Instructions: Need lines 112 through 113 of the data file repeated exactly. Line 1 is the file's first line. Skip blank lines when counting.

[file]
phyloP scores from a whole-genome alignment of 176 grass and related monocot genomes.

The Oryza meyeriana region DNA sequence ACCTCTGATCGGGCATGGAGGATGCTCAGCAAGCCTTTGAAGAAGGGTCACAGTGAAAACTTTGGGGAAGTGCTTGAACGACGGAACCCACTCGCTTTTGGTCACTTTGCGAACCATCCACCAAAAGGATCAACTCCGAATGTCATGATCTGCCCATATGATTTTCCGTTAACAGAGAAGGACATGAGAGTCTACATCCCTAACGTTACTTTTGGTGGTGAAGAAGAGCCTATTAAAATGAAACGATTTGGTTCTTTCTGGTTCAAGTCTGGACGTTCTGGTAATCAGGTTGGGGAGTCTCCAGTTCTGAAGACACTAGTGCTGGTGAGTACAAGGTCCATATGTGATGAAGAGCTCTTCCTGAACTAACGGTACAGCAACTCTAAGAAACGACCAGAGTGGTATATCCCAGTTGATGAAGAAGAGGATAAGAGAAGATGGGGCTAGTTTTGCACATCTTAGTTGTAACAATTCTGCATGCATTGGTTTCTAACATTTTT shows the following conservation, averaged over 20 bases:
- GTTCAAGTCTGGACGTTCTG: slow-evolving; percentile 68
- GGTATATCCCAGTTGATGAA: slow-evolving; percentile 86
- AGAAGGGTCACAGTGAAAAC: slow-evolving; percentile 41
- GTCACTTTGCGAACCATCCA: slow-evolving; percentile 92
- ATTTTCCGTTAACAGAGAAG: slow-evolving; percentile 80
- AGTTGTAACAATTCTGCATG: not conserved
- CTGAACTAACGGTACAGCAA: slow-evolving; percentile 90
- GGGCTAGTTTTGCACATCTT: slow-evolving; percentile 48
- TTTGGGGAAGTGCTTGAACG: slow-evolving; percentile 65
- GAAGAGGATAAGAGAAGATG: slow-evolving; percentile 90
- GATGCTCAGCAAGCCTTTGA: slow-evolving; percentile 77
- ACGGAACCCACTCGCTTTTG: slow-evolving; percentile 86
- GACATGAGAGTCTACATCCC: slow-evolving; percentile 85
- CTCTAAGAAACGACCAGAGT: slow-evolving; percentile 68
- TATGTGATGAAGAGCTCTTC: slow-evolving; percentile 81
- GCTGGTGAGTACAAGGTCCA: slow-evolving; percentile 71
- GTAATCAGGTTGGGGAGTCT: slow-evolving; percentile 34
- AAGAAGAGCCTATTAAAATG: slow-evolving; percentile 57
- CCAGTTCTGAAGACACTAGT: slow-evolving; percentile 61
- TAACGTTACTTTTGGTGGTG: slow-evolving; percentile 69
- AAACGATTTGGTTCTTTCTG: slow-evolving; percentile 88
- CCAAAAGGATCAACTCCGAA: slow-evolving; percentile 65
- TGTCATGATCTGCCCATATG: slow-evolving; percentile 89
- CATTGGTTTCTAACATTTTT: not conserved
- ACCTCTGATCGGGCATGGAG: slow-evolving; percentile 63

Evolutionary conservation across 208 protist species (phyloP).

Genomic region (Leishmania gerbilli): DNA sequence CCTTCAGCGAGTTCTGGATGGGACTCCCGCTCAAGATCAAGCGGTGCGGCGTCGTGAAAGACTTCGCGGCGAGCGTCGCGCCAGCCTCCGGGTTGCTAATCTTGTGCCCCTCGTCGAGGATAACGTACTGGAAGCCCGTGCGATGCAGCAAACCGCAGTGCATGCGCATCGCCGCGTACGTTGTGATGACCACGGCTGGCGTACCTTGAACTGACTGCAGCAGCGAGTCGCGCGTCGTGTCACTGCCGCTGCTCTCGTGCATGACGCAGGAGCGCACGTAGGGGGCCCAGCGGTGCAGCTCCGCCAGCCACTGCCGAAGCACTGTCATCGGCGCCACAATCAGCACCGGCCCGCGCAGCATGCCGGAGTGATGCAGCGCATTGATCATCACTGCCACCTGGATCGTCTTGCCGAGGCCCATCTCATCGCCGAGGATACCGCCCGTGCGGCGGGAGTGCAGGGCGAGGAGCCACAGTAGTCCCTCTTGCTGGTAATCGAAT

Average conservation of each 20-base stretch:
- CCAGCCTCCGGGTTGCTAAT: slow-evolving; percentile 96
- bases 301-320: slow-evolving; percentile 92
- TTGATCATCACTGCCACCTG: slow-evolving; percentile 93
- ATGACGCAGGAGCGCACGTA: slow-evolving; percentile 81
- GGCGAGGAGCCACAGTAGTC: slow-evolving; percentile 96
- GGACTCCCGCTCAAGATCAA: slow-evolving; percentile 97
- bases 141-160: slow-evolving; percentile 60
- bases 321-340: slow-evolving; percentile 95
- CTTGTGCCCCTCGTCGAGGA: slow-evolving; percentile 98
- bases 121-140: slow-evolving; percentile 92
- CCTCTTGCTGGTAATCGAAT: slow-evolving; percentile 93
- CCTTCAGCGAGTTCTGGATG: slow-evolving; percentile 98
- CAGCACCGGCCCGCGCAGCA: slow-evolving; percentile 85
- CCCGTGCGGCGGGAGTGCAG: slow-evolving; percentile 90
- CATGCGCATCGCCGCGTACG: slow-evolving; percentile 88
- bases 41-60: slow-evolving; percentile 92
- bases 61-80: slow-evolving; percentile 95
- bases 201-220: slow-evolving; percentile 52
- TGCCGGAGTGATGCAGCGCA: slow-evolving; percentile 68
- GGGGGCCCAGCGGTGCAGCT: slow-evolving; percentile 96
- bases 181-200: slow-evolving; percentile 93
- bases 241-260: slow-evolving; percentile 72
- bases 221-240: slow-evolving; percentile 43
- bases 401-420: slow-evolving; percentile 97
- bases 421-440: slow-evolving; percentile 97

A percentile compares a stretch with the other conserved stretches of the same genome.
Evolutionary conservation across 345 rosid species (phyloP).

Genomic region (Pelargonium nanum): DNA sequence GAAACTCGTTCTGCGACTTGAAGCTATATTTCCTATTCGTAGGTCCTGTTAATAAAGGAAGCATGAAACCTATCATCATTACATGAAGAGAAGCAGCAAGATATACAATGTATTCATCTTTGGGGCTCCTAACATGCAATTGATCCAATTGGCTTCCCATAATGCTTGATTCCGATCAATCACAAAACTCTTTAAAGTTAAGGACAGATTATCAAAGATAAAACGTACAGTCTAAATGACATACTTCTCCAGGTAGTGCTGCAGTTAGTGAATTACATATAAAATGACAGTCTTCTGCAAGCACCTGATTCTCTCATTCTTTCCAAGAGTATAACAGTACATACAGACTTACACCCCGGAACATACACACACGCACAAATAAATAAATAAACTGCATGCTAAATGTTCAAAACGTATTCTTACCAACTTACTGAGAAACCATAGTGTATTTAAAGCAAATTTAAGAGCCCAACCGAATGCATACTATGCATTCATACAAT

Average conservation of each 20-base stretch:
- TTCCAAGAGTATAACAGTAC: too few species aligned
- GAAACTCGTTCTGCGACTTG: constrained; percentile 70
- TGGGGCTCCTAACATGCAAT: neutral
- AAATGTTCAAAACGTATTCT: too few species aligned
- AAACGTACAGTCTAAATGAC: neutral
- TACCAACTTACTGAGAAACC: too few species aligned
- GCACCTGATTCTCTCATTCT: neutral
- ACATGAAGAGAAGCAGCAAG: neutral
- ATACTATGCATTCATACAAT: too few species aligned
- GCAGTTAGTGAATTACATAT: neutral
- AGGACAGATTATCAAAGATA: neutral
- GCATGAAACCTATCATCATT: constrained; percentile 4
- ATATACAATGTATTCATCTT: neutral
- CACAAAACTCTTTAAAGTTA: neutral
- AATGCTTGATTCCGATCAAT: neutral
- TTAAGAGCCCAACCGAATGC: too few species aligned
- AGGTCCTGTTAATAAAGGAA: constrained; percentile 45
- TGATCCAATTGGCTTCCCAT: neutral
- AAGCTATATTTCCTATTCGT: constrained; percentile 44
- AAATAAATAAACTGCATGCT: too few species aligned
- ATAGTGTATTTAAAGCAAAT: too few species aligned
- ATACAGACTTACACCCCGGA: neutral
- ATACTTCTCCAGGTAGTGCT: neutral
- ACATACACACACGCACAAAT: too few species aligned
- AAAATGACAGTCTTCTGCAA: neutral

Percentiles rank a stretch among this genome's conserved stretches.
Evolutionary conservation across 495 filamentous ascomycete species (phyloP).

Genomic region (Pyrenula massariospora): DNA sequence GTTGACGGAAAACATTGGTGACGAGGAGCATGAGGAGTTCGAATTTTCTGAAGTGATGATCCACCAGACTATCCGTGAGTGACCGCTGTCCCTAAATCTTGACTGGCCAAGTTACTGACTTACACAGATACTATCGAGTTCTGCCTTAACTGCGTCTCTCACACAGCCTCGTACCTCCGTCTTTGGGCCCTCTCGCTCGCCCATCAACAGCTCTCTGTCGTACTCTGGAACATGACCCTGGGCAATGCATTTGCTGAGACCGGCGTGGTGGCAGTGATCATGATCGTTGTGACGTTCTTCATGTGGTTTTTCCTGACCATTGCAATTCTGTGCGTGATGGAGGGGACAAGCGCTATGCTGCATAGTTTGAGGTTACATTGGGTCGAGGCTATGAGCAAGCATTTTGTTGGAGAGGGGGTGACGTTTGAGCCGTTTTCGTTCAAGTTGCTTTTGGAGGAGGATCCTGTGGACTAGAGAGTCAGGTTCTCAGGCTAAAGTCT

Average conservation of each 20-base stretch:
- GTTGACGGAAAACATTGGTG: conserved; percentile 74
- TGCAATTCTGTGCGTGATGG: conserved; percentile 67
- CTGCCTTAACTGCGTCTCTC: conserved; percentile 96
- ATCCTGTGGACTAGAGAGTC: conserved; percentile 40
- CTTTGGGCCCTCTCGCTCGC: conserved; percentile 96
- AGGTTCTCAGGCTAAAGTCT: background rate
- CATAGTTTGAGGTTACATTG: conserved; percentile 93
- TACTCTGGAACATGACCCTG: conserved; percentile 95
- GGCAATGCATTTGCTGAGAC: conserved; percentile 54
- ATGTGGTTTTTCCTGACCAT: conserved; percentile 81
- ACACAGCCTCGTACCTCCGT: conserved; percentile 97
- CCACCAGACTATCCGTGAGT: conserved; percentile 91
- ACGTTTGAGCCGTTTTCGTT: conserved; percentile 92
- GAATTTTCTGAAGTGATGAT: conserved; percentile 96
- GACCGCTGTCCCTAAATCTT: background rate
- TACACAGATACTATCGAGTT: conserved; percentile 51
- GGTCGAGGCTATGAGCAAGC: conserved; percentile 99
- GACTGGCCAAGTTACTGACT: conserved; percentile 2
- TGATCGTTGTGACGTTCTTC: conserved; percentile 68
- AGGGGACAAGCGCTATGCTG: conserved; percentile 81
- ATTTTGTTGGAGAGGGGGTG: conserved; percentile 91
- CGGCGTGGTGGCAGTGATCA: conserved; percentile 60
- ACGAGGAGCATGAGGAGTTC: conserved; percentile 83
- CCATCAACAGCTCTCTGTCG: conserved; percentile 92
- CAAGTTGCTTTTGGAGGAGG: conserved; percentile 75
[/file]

- CCATCAACAGCTCTCTGTCG: conserved; percentile 92
- CAAGTTGCTTTTGGAGGAGG: conserved; percentile 75